This follows from the (alleged) fact that Kiriakou disclosed classified “information” rather than classified “documents,” as well as from the seemingly duplicative Espionage Act use of the terms willfulness and reason to believe, which Judge Ellis interpreted thus:

“If a person transmitted classified documents relating to the national defense to a member of the media despite knowing that such an act was a violation of the statute, he could be convicted for ‘willfully’ committing the prohibited acts even if he viewed the disclosure as an act of patriotism,” Judge Ellis wrote. “By contrast, the ‘reason to believe’ scienter requirement that accompanies disclosures of information requires the government to demonstrate the likelihood of defendant’s bad faith purpose to either harm the United States or to aid a foreign government.”  (see pp. 33-34).

But there is no known indication that Mr. Kiriakou, a former CIA counterterrorism operations officer, had a bad faith purpose to harm the United States, and every indication of the opposite.

“For more than 14 years, John worked in the field and at home, under conditions of great peril and stress and at great personal sacrifice, dedicating himself to protecting America and Americans from harm at home and abroad,” states a new website devoted to his cause.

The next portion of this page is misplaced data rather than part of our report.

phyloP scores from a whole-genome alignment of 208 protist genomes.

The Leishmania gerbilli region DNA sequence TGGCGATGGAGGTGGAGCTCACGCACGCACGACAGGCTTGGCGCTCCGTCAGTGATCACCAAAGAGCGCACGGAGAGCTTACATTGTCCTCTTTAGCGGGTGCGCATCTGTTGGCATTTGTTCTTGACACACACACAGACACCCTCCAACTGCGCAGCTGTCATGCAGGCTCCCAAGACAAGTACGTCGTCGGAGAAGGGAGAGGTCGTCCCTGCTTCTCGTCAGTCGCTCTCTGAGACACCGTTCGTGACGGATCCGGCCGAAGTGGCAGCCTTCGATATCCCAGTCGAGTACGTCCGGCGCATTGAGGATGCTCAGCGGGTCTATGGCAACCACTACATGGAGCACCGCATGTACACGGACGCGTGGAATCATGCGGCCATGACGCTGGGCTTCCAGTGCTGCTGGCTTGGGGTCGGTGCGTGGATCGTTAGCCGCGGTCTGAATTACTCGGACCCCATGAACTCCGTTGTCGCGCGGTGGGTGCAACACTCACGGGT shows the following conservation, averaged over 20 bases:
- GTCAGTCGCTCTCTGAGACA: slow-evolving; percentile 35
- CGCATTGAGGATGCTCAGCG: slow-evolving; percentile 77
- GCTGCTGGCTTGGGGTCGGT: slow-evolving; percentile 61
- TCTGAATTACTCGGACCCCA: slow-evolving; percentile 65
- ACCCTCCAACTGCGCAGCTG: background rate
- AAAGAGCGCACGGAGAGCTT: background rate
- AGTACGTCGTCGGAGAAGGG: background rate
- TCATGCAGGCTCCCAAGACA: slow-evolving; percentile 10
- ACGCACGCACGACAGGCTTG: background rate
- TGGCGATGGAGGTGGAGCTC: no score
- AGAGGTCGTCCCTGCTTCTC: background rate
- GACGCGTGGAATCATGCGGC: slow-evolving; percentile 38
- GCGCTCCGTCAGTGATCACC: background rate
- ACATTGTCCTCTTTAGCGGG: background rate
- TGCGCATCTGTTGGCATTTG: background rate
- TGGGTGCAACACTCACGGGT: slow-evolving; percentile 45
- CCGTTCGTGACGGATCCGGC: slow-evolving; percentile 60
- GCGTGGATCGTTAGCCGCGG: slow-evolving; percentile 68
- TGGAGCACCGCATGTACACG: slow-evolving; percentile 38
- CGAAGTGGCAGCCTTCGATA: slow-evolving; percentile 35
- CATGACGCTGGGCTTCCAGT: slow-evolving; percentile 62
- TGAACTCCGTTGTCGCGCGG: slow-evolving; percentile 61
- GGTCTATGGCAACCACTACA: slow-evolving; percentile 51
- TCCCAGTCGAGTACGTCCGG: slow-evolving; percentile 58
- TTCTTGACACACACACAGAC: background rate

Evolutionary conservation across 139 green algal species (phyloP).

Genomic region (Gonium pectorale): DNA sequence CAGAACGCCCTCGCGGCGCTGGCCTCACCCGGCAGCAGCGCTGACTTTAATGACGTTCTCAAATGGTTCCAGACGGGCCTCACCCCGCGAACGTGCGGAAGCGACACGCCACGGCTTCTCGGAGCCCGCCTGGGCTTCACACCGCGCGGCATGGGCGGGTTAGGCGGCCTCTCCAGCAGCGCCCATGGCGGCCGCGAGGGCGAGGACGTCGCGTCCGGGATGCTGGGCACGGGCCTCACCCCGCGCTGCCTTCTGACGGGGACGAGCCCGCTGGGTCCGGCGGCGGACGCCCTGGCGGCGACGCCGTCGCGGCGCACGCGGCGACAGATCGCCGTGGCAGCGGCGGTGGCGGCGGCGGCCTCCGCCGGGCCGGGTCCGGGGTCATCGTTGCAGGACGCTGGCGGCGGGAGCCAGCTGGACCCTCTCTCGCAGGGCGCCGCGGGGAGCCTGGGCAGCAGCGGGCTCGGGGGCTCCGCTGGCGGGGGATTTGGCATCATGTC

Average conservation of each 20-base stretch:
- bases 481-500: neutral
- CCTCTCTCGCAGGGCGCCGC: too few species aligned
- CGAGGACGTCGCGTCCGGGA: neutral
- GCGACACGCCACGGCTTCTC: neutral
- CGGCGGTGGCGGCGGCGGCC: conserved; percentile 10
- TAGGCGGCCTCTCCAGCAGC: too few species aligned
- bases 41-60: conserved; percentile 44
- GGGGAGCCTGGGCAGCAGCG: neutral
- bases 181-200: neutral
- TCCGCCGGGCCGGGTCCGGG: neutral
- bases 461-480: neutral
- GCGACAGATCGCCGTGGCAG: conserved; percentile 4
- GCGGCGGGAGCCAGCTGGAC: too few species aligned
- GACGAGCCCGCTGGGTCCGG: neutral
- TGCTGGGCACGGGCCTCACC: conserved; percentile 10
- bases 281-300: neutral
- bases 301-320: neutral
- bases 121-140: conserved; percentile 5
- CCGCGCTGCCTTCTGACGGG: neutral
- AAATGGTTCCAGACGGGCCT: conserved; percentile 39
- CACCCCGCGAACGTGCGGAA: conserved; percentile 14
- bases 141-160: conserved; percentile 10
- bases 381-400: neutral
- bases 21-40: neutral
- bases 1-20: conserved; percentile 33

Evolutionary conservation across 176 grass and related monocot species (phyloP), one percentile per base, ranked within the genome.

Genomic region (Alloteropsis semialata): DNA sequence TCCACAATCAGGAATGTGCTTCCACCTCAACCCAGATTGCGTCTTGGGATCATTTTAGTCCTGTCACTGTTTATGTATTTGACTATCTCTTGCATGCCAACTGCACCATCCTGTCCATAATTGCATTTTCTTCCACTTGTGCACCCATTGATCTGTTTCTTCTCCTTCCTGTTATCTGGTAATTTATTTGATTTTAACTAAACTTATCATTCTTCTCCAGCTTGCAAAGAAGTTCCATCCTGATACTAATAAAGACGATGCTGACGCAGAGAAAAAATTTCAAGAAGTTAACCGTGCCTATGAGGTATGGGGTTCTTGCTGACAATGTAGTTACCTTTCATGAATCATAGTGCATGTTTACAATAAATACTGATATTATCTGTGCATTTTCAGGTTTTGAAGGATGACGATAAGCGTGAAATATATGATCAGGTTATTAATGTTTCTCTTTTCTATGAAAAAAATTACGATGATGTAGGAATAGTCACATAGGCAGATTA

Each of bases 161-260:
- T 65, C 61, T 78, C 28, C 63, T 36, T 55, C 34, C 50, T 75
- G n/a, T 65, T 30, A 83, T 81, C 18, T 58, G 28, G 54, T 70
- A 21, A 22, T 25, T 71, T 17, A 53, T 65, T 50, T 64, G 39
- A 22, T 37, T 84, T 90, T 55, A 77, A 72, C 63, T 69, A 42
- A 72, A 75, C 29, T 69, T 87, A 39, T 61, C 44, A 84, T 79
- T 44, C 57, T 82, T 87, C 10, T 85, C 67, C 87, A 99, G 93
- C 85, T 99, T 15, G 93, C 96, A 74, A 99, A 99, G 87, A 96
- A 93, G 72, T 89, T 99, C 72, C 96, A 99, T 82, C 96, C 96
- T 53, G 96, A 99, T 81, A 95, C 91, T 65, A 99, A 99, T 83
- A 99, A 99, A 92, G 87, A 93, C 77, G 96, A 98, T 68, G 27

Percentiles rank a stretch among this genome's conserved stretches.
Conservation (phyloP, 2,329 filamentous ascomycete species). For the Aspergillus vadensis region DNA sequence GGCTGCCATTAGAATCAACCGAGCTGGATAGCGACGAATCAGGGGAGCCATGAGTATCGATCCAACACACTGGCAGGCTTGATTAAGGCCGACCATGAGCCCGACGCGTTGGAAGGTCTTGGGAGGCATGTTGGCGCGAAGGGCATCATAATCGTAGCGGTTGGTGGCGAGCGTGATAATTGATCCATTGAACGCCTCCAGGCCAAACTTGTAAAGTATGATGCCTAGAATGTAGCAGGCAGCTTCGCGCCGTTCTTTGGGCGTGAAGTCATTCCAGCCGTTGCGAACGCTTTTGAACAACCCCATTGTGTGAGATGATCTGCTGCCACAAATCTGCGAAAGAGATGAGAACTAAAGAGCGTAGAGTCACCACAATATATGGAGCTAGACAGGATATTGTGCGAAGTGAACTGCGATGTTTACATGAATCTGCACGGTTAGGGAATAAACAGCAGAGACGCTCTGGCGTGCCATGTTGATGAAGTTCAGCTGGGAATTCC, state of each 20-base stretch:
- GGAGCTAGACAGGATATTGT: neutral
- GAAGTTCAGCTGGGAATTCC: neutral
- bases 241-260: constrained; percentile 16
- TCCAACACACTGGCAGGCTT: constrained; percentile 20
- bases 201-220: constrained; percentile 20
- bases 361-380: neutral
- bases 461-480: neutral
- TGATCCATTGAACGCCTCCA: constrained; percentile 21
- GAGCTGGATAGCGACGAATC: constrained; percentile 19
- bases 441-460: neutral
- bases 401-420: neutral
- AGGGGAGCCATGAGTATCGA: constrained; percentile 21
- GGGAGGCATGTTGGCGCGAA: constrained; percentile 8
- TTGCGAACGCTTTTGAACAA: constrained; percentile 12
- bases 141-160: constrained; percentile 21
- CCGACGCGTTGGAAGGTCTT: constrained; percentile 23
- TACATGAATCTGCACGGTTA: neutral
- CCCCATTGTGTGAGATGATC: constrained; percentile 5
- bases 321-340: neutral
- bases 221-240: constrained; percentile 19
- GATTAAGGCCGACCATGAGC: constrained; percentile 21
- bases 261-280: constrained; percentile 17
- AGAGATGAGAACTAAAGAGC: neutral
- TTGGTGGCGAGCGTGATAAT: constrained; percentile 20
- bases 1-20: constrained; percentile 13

Dale Corson and Scientific Freedom

Dale R. Corson, a nuclear physicist who died last week, is best remembered as the Cornell University President who peacefully led his campus through the turmoil and upheaval of the Vietnam era.  But he also played an influential role in deliberations over the role of secrecy in scientific research.

Dr. Corson chaired a 1982 committee of the National Academy of Sciences that produced a landmark study entitled “Scientific Communication and National Security,” which became known as the Corson Report.

In sober and measured tones, the Corson Report pushed back against calls for increased secrecy in government-funded science:

“Current proponents of stricter controls advocate a strategy of security through secrecy. In the view of the Panel security by accomplishment may have more to offer as a general national strategy. The long-term security of the United States depends in large part on its economic, technical, scientific, and intellectual vitality, which in turn depends on the vigorous research and development effort that openness helps to nurture…  Controls on scientific communication could adversely affect U.S. research institutions and could be inconsistent with both the utilitarian and philosophical values of an open society.”